For the Amiga, there were literally hundreds of entertainment software. Notable programs for children and learning include Free Spirit Software’s Adventures in Math series of floppy disks, Unicorn Software’s Animal Kingdom series of disks, Barney Bear Software’s complete Art School series, the Discovery series including Discovery trivia, Donald’s And so on. Alphabet Chase, Disney Software’s Mickey’s 123’s and Mickey’s ABC, the Electric Crayon and Ferngully series of educational coloring book software (Ferngully was taken from an animated film), the Fun School series of discs, the famous Broderbund Kid Pix disc set from the 90s The Miracle Piano Teaching System to Teach Children Music, The Many Stories of Mother Goose, Centaur Software’s World Atlas.
Fractals, virtual reality, artificial intelligence
Elena Novaretti’s ZoneXplorer is considered by Amiga users to be one of the best fractal experience programs ever created on the Amiga, if not on the platform. In 1989, he created Haitex Resources’ X-Specs 3D glasses, one of the first interactive 3D solutions for home computers. Vivid Group Inc.’s multimedia interactive TV non-immersive virtual reality exploration software Mandala and W-Industries’ (then Virtuality Inc.) Virtuality System Virtuality 1000 CS 3D VRML all-immersive simulator were also created on the Amiga and were used for gaming entertainment. was used for Based on the A3000 and used in large arcade facilities and theme parks. Magellan v.1.1 (artificial intelligence software) is not to be confused with Directory Opus Magellan. It was a program that emulated the responses of artificial intelligence on the Amiga by creating heuristically programmed rules based on machine learning in the form of supervised learning. The user selects the AI decision tree and decision table system that the Magellan program features, inputs the object and desired output, and specifies all relevant conditions and conditions that the machine must follow to output a given pseudo-intelligent solution. Write the rules. problem.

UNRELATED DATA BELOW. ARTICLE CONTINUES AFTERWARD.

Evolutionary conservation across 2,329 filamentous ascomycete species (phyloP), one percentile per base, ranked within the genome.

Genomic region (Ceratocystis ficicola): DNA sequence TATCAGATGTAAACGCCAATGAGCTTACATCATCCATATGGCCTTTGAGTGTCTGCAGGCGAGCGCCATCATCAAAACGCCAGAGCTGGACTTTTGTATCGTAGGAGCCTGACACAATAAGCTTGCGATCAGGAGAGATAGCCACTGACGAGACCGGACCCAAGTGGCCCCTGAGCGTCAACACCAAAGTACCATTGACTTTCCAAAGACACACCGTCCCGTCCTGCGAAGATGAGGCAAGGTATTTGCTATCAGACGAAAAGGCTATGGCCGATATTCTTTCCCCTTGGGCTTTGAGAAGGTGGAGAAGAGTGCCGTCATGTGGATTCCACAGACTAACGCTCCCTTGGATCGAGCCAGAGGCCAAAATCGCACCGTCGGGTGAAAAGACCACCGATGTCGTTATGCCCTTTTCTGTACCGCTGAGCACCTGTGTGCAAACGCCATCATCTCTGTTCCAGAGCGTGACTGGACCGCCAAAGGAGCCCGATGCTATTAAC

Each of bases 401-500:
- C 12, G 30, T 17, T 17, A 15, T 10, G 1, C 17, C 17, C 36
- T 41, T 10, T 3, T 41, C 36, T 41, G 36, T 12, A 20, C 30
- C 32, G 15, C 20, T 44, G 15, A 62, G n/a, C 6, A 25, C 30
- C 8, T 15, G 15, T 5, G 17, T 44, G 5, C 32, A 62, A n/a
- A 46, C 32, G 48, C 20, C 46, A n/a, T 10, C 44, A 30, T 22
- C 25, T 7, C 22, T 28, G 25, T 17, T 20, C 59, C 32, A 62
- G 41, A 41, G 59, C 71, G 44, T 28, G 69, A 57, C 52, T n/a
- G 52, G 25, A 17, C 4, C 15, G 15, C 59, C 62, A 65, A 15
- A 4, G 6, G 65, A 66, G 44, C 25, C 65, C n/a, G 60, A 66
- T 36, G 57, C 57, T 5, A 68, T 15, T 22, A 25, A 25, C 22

AmiATLAS v.6 was a complete route planner tool for Amiga computers. We provide interactive maps around the world and find the best routes to get from one place to another. It also featured multiple map loads, an integrated CityGuide system with information on interesting towns, places, and regions (some with photos as well), and information on many parks and points of interest. .
Personal organizer, notebook, diary software
Digita Organizer v.1.1 by Digita International is the best Amiga program that allows users to note dates, meetings, and remember expiration dates. PolyOrga for MorphOS, by Frédéric Rignault.
Personal budget, home banking, accounts
Easy Banker、Home Account、Small Business Account、Small Business Manager、Account Master、Accountant、AmigaMoney、Banca Base III、HomeBank、CashMaster、Counting House など。